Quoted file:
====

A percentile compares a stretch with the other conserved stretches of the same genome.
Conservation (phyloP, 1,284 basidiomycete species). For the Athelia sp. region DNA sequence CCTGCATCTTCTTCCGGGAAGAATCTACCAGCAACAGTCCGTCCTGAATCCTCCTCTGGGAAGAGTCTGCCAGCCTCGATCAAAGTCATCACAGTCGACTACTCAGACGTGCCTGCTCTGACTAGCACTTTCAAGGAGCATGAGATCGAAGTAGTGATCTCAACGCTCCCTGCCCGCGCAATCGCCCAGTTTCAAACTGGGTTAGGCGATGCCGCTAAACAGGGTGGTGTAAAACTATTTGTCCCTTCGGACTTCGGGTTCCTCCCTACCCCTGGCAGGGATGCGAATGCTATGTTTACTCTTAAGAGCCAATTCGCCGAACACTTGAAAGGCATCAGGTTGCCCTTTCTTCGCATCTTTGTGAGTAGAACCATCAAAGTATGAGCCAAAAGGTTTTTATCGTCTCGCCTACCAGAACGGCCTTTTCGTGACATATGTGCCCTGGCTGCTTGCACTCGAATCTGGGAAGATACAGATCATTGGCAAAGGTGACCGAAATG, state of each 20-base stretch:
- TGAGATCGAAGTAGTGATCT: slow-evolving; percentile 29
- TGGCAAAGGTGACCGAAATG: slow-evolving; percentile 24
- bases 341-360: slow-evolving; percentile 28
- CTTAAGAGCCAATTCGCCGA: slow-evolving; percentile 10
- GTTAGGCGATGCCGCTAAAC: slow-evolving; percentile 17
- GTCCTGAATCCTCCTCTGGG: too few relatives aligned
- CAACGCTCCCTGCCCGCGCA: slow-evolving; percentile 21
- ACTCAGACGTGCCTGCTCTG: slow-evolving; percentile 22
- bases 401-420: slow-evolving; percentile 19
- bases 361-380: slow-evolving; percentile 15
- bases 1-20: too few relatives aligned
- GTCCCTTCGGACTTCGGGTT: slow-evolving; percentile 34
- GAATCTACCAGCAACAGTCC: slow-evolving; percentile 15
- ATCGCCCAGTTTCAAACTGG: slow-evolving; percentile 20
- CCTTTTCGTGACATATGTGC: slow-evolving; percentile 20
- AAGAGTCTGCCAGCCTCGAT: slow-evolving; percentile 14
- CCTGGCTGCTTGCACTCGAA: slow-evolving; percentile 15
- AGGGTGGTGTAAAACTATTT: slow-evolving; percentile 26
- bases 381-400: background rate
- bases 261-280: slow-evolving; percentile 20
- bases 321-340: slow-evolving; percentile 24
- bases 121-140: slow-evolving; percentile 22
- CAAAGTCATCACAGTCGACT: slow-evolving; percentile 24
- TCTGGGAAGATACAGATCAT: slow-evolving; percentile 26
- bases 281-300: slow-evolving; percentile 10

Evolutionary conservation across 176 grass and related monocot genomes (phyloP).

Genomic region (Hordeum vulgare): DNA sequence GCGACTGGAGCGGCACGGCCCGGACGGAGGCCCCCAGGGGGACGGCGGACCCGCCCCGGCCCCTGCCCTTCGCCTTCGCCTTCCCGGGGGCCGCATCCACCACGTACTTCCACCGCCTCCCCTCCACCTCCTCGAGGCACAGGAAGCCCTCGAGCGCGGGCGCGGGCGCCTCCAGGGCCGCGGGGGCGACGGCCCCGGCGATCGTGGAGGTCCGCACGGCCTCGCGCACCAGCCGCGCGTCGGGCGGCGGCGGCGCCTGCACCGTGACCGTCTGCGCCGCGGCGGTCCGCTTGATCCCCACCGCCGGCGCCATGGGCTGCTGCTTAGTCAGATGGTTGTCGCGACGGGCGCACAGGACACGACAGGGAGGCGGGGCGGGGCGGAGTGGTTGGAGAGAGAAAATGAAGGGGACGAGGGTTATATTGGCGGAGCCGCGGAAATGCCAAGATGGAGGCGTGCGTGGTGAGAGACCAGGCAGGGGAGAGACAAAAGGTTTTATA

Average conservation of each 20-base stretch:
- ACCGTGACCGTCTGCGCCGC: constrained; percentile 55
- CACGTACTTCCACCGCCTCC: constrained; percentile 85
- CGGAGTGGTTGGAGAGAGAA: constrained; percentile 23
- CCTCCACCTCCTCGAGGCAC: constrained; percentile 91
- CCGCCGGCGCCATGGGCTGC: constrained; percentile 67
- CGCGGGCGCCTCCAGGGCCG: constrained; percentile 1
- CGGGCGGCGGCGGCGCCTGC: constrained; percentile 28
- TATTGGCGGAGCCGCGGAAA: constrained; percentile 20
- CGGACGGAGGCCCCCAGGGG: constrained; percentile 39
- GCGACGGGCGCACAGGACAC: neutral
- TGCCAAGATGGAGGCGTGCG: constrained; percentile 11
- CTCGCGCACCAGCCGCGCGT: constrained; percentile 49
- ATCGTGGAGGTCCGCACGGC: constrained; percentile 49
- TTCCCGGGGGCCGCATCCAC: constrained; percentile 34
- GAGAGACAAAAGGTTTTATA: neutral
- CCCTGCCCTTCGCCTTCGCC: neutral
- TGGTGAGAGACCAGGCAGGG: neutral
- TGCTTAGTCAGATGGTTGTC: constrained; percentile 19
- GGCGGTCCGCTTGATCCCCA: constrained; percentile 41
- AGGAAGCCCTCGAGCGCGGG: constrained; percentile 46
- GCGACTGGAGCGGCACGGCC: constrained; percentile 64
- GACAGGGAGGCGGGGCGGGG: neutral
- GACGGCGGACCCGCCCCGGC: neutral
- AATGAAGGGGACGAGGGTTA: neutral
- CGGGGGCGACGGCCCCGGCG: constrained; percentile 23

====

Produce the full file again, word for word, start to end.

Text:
A percentile compares a stretch with the other conserved stretches of the same genome.
Conservation (phyloP, 1,284 basidiomycete species). For the Athelia sp. region DNA sequence CCTGCATCTTCTTCCGGGAAGAATCTACCAGCAACAGTCCGTCCTGAATCCTCCTCTGGGAAGAGTCTGCCAGCCTCGATCAAAGTCATCACAGTCGACTACTCAGACGTGCCTGCTCTGACTAGCACTTTCAAGGAGCATGAGATCGAAGTAGTGATCTCAACGCTCCCTGCCCGCGCAATCGCCCAGTTTCAAACTGGGTTAGGCGATGCCGCTAAACAGGGTGGTGTAAAACTATTTGTCCCTTCGGACTTCGGGTTCCTCCCTACCCCTGGCAGGGATGCGAATGCTATGTTTACTCTTAAGAGCCAATTCGCCGAACACTTGAAAGGCATCAGGTTGCCCTTTCTTCGCATCTTTGTGAGTAGAACCATCAAAGTATGAGCCAAAAGGTTTTTATCGTCTCGCCTACCAGAACGGCCTTTTCGTGACATATGTGCCCTGGCTGCTTGCACTCGAATCTGGGAAGATACAGATCATTGGCAAAGGTGACCGAAATG, state of each 20-base stretch:
- TGAGATCGAAGTAGTGATCT: slow-evolving; percentile 29
- TGGCAAAGGTGACCGAAATG: slow-evolving; percentile 24
- bases 341-360: slow-evolving; percentile 28
- CTTAAGAGCCAATTCGCCGA: slow-evolving; percentile 10
- GTTAGGCGATGCCGCTAAAC: slow-evolving; percentile 17
- GTCCTGAATCCTCCTCTGGG: too few relatives aligned
- CAACGCTCCCTGCCCGCGCA: slow-evolving; percentile 21
- ACTCAGACGTGCCTGCTCTG: slow-evolving; percentile 22
- bases 401-420: slow-evolving; percentile 19
- bases 361-380: slow-evolving; percentile 15
- bases 1-20: too few relatives aligned
- GTCCCTTCGGACTTCGGGTT: slow-evolving; percentile 34
- GAATCTACCAGCAACAGTCC: slow-evolving; percentile 15
- ATCGCCCAGTTTCAAACTGG: slow-evolving; percentile 20
- CCTTTTCGTGACATATGTGC: slow-evolving; percentile 20
- AAGAGTCTGCCAGCCTCGAT: slow-evolving; percentile 14
- CCTGGCTGCTTGCACTCGAA: slow-evolving; percentile 15
- AGGGTGGTGTAAAACTATTT: slow-evolving; percentile 26
- bases 381-400: background rate
- bases 261-280: slow-evolving; percentile 20
- bases 321-340: slow-evolving; percentile 24
- bases 121-140: slow-evolving; percentile 22
- CAAAGTCATCACAGTCGACT: slow-evolving; percentile 24
- TCTGGGAAGATACAGATCAT: slow-evolving; percentile 26
- bases 281-300: slow-evolving; percentile 10

Evolutionary conservation across 176 grass and related monocot genomes (phyloP).

Genomic region (Hordeum vulgare): DNA sequence GCGACTGGAGCGGCACGGCCCGGACGGAGGCCCCCAGGGGGACGGCGGACCCGCCCCGGCCCCTGCCCTTCGCCTTCGCCTTCCCGGGGGCCGCATCCACCACGTACTTCCACCGCCTCCCCTCCACCTCCTCGAGGCACAGGAAGCCCTCGAGCGCGGGCGCGGGCGCCTCCAGGGCCGCGGGGGCGACGGCCCCGGCGATCGTGGAGGTCCGCACGGCCTCGCGCACCAGCCGCGCGTCGGGCGGCGGCGGCGCCTGCACCGTGACCGTCTGCGCCGCGGCGGTCCGCTTGATCCCCACCGCCGGCGCCATGGGCTGCTGCTTAGTCAGATGGTTGTCGCGACGGGCGCACAGGACACGACAGGGAGGCGGGGCGGGGCGGAGTGGTTGGAGAGAGAAAATGAAGGGGACGAGGGTTATATTGGCGGAGCCGCGGAAATGCCAAGATGGAGGCGTGCGTGGTGAGAGACCAGGCAGGGGAGAGACAAAAGGTTTTATA

Average conservation of each 20-base stretch:
- ACCGTGACCGTCTGCGCCGC: constrained; percentile 55
- CACGTACTTCCACCGCCTCC: constrained; percentile 85
- CGGAGTGGTTGGAGAGAGAA: constrained; percentile 23
- CCTCCACCTCCTCGAGGCAC: constrained; percentile 91
- CCGCCGGCGCCATGGGCTGC: constrained; percentile 67
- CGCGGGCGCCTCCAGGGCCG: constrained; percentile 1
- CGGGCGGCGGCGGCGCCTGC: constrained; percentile 28
- TATTGGCGGAGCCGCGGAAA: constrained; percentile 20
- CGGACGGAGGCCCCCAGGGG: constrained; percentile 39
- GCGACGGGCGCACAGGACAC: neutral
- TGCCAAGATGGAGGCGTGCG: constrained; percentile 11
- CTCGCGCACCAGCCGCGCGT: constrained; percentile 49
- ATCGTGGAGGTCCGCACGGC: constrained; percentile 49
- TTCCCGGGGGCCGCATCCAC: constrained; percentile 34
- GAGAGACAAAAGGTTTTATA: neutral
- CCCTGCCCTTCGCCTTCGCC: neutral
- TGGTGAGAGACCAGGCAGGG: neutral
- TGCTTAGTCAGATGGTTGTC: constrained; percentile 19
- GGCGGTCCGCTTGATCCCCA: constrained; percentile 41
- AGGAAGCCCTCGAGCGCGGG: constrained; percentile 46
- GCGACTGGAGCGGCACGGCC: constrained; percentile 64
- GACAGGGAGGCGGGGCGGGG: neutral
- GACGGCGGACCCGCCCCGGC: neutral
- AATGAAGGGGACGAGGGTTA: neutral
- CGGGGGCGACGGCCCCGGCG: constrained; percentile 23